Mark Rusitzky, AIA, LEED AP
Mark is a partner at COOKFOX and has spent his career focused on sustainable architecture. He believes that the best design helps connect people to nature, and that every project should be viewed through that lens.
Mark joined the COOKFOX studio in 2003 and leads the practice in managing the design of large-scale mixed-use urban projects. Among his work is One Bryant Park, the first LEED Platinum Skyscraper. He served as Project Director for City Point in Downtown Brooklyn, which received the Public Design Commission Annual Award for Excellence in Design and the Brooklyn Building Award for Retail (2013). He is currently the Partner-in-Charge for the St. John’s Terminal project spanning two city blocks on the west side of Manhattan. The project — which includes the revitalization of the terminal and the creation of a new residential tower — offers a unique opportunity to enhance the city’s connection to the waterfront.
On a smaller but personally meaningful scale, Mark led the creation of COOKFOX’s new studio at 250 West 57th Street, which showcases COOKFOX’s biophilic design philosophy. The LEED Platinum and WELL Gold certified space is stunning and makes coming to work a pleasure.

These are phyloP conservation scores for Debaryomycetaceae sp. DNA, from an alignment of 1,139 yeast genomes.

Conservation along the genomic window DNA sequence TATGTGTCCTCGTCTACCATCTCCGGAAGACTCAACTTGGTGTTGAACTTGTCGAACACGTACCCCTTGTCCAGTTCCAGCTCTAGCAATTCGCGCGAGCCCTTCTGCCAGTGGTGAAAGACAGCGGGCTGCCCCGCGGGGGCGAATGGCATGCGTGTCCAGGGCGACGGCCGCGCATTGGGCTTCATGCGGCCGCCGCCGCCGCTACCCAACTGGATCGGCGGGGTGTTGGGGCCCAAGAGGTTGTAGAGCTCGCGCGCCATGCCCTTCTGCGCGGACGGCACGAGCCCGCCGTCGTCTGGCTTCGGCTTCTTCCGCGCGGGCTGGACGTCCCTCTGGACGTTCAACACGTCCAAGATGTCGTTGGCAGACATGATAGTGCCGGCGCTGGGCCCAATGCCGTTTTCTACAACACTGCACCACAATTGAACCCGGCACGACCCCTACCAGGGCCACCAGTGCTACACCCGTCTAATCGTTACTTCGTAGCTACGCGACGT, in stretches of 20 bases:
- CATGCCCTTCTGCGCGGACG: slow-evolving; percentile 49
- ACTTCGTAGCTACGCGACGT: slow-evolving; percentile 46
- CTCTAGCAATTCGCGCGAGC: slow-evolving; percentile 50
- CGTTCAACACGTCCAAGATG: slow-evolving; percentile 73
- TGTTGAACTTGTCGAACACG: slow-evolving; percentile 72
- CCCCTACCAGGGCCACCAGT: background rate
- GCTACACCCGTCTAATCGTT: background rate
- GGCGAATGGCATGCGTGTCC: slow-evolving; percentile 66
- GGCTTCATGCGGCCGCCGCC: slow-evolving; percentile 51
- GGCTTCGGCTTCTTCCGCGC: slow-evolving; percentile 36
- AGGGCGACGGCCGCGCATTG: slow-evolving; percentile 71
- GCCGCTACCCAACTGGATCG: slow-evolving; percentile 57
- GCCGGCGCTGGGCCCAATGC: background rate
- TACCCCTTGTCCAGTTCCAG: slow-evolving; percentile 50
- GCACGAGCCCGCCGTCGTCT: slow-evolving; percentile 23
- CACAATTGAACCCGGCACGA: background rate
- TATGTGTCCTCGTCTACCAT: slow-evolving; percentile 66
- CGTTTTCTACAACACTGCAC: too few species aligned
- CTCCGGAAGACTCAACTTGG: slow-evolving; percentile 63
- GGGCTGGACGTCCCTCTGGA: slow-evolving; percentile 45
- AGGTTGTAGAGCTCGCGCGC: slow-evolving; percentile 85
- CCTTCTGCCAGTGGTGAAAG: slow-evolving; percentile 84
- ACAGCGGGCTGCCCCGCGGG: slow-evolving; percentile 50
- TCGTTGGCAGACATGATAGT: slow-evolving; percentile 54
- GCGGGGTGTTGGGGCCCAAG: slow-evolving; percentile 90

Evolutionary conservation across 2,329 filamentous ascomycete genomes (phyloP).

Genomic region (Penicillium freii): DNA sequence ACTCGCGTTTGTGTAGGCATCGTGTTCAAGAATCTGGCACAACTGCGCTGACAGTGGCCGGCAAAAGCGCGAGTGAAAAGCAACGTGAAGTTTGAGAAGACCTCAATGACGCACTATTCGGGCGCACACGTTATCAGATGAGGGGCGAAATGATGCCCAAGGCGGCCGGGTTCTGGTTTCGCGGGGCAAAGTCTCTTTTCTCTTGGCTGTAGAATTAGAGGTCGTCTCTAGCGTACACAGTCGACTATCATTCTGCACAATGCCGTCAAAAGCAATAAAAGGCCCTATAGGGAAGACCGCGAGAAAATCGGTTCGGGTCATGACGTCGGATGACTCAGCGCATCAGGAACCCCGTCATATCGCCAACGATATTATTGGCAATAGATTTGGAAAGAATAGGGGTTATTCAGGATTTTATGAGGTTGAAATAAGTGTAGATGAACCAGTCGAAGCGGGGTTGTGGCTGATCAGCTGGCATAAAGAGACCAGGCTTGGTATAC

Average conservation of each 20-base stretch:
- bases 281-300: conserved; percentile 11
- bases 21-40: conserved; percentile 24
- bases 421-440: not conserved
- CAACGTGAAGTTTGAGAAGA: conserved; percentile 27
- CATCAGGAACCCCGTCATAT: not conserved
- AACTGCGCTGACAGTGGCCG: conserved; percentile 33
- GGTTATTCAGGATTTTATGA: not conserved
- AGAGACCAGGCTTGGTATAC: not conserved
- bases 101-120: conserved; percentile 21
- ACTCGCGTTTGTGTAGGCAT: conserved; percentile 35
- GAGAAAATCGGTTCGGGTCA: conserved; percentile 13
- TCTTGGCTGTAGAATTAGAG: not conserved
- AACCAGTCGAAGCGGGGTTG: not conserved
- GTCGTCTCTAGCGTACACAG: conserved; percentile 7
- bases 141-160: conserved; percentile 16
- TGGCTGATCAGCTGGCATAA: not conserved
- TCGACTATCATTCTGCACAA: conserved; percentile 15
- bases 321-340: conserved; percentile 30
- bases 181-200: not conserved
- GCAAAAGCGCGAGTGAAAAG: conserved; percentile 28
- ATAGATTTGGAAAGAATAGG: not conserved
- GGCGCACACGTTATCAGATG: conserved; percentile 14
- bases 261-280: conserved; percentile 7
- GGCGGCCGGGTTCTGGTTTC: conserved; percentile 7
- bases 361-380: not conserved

Mark feels grateful to work at a firm that prioritizes the environment and that encourages deep thinking about ethics, principles and design. Prior to joining COOKFOX, Mark worked at Fox & Fowle, and at William McDonough + Partners, a pioneer in green architecture, where he worked on several ambitious projects including The Adam Lewis Center for Environmental Studies at Oberlin College – a COTE top 10 Green buildings winner. His approach to his work was sparked during graduate school, when he spent a summer building a traditional smoke sauna in Finland. Though the country is covered with forests, he and the other students spent six weeks painstakingly deconstructing an old log building – so that they could use the materials for the new structure. The words “green” and “sustainable” were never uttered (in English or Finnish); it was simply part of the culture. Mark has never forgotten that lesson – to use what you have, respect the materials, and create something both useful and beautiful.
- Connecticut College, New London, CT, Bachelor of Arts, 1989
- The University of Virginia, Charlottesville, VA, Masters of Architecture, 1994